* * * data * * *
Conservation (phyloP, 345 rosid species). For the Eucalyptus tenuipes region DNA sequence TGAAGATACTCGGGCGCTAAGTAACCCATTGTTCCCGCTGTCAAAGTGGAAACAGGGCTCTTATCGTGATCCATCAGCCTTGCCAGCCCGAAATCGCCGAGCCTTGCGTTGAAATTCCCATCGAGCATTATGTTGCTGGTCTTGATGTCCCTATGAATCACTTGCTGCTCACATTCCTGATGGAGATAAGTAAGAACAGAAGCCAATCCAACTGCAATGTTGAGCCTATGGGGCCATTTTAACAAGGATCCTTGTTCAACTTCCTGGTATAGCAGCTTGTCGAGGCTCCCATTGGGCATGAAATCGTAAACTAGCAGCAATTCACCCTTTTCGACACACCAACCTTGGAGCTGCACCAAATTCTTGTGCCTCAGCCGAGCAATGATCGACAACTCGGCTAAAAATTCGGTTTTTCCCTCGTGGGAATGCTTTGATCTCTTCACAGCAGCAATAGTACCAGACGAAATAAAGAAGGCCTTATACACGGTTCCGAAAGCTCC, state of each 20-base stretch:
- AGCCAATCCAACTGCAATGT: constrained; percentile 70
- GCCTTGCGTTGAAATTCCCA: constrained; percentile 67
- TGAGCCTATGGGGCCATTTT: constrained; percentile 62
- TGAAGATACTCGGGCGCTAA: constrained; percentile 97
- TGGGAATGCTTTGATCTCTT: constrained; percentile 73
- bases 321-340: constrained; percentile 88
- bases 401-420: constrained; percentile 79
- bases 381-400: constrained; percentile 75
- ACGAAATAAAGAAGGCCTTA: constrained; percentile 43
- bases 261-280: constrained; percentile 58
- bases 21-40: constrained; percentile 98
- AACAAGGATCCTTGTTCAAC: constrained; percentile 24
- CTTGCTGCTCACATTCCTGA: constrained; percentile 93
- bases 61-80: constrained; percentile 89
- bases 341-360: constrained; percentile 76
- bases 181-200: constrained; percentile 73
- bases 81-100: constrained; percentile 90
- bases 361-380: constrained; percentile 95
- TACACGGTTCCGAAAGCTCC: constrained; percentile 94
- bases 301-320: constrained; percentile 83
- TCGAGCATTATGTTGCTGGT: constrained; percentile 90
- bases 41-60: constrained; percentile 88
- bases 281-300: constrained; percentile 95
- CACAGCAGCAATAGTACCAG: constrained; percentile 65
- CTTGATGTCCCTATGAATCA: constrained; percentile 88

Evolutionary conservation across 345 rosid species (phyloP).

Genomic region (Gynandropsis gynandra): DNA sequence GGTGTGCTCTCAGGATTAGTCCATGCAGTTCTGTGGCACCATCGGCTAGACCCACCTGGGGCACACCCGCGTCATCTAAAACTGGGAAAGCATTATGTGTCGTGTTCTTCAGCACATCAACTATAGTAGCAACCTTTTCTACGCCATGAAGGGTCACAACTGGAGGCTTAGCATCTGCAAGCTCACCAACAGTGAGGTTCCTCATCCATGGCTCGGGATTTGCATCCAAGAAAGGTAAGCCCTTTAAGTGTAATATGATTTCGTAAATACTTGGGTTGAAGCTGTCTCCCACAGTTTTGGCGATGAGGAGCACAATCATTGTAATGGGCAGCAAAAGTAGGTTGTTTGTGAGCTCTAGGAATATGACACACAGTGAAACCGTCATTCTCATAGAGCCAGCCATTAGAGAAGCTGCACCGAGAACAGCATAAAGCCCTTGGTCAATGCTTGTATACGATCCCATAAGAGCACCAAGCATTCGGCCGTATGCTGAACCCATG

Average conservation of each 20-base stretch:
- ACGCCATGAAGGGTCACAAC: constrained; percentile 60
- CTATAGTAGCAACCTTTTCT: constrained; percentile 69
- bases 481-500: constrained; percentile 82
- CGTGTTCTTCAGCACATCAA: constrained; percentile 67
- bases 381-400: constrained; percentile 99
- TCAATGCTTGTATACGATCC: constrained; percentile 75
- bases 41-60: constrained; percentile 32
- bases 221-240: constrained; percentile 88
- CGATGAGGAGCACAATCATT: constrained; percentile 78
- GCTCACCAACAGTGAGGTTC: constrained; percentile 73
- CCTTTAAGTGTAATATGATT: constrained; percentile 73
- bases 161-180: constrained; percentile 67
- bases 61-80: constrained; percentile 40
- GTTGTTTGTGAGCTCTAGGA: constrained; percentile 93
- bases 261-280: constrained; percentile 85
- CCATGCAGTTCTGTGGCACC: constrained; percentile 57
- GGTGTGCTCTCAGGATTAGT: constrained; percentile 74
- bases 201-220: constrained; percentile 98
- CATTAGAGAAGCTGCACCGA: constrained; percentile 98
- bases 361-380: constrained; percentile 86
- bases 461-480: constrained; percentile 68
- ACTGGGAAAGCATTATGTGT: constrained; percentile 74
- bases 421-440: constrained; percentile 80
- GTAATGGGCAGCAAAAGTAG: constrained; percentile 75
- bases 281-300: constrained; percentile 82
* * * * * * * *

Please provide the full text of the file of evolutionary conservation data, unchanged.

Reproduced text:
Conservation (phyloP, 345 rosid species). For the Eucalyptus tenuipes region DNA sequence TGAAGATACTCGGGCGCTAAGTAACCCATTGTTCCCGCTGTCAAAGTGGAAACAGGGCTCTTATCGTGATCCATCAGCCTTGCCAGCCCGAAATCGCCGAGCCTTGCGTTGAAATTCCCATCGAGCATTATGTTGCTGGTCTTGATGTCCCTATGAATCACTTGCTGCTCACATTCCTGATGGAGATAAGTAAGAACAGAAGCCAATCCAACTGCAATGTTGAGCCTATGGGGCCATTTTAACAAGGATCCTTGTTCAACTTCCTGGTATAGCAGCTTGTCGAGGCTCCCATTGGGCATGAAATCGTAAACTAGCAGCAATTCACCCTTTTCGACACACCAACCTTGGAGCTGCACCAAATTCTTGTGCCTCAGCCGAGCAATGATCGACAACTCGGCTAAAAATTCGGTTTTTCCCTCGTGGGAATGCTTTGATCTCTTCACAGCAGCAATAGTACCAGACGAAATAAAGAAGGCCTTATACACGGTTCCGAAAGCTCC, state of each 20-base stretch:
- AGCCAATCCAACTGCAATGT: constrained; percentile 70
- GCCTTGCGTTGAAATTCCCA: constrained; percentile 67
- TGAGCCTATGGGGCCATTTT: constrained; percentile 62
- TGAAGATACTCGGGCGCTAA: constrained; percentile 97
- TGGGAATGCTTTGATCTCTT: constrained; percentile 73
- bases 321-340: constrained; percentile 88
- bases 401-420: constrained; percentile 79
- bases 381-400: constrained; percentile 75
- ACGAAATAAAGAAGGCCTTA: constrained; percentile 43
- bases 261-280: constrained; percentile 58
- bases 21-40: constrained; percentile 98
- AACAAGGATCCTTGTTCAAC: constrained; percentile 24
- CTTGCTGCTCACATTCCTGA: constrained; percentile 93
- bases 61-80: constrained; percentile 89
- bases 341-360: constrained; percentile 76
- bases 181-200: constrained; percentile 73
- bases 81-100: constrained; percentile 90
- bases 361-380: constrained; percentile 95
- TACACGGTTCCGAAAGCTCC: constrained; percentile 94
- bases 301-320: constrained; percentile 83
- TCGAGCATTATGTTGCTGGT: constrained; percentile 90
- bases 41-60: constrained; percentile 88
- bases 281-300: constrained; percentile 95
- CACAGCAGCAATAGTACCAG: constrained; percentile 65
- CTTGATGTCCCTATGAATCA: constrained; percentile 88

Evolutionary conservation across 345 rosid species (phyloP).

Genomic region (Gynandropsis gynandra): DNA sequence GGTGTGCTCTCAGGATTAGTCCATGCAGTTCTGTGGCACCATCGGCTAGACCCACCTGGGGCACACCCGCGTCATCTAAAACTGGGAAAGCATTATGTGTCGTGTTCTTCAGCACATCAACTATAGTAGCAACCTTTTCTACGCCATGAAGGGTCACAACTGGAGGCTTAGCATCTGCAAGCTCACCAACAGTGAGGTTCCTCATCCATGGCTCGGGATTTGCATCCAAGAAAGGTAAGCCCTTTAAGTGTAATATGATTTCGTAAATACTTGGGTTGAAGCTGTCTCCCACAGTTTTGGCGATGAGGAGCACAATCATTGTAATGGGCAGCAAAAGTAGGTTGTTTGTGAGCTCTAGGAATATGACACACAGTGAAACCGTCATTCTCATAGAGCCAGCCATTAGAGAAGCTGCACCGAGAACAGCATAAAGCCCTTGGTCAATGCTTGTATACGATCCCATAAGAGCACCAAGCATTCGGCCGTATGCTGAACCCATG

Average conservation of each 20-base stretch:
- ACGCCATGAAGGGTCACAAC: constrained; percentile 60
- CTATAGTAGCAACCTTTTCT: constrained; percentile 69
- bases 481-500: constrained; percentile 82
- CGTGTTCTTCAGCACATCAA: constrained; percentile 67
- bases 381-400: constrained; percentile 99
- TCAATGCTTGTATACGATCC: constrained; percentile 75
- bases 41-60: constrained; percentile 32
- bases 221-240: constrained; percentile 88
- CGATGAGGAGCACAATCATT: constrained; percentile 78
- GCTCACCAACAGTGAGGTTC: constrained; percentile 73
- CCTTTAAGTGTAATATGATT: constrained; percentile 73
- bases 161-180: constrained; percentile 67
- bases 61-80: constrained; percentile 40
- GTTGTTTGTGAGCTCTAGGA: constrained; percentile 93
- bases 261-280: constrained; percentile 85
- CCATGCAGTTCTGTGGCACC: constrained; percentile 57
- GGTGTGCTCTCAGGATTAGT: constrained; percentile 74
- bases 201-220: constrained; percentile 98
- CATTAGAGAAGCTGCACCGA: constrained; percentile 98
- bases 361-380: constrained; percentile 86
- bases 461-480: constrained; percentile 68
- ACTGGGAAAGCATTATGTGT: constrained; percentile 74
- bases 421-440: constrained; percentile 80
- GTAATGGGCAGCAAAAGTAG: constrained; percentile 75
- bases 281-300: constrained; percentile 82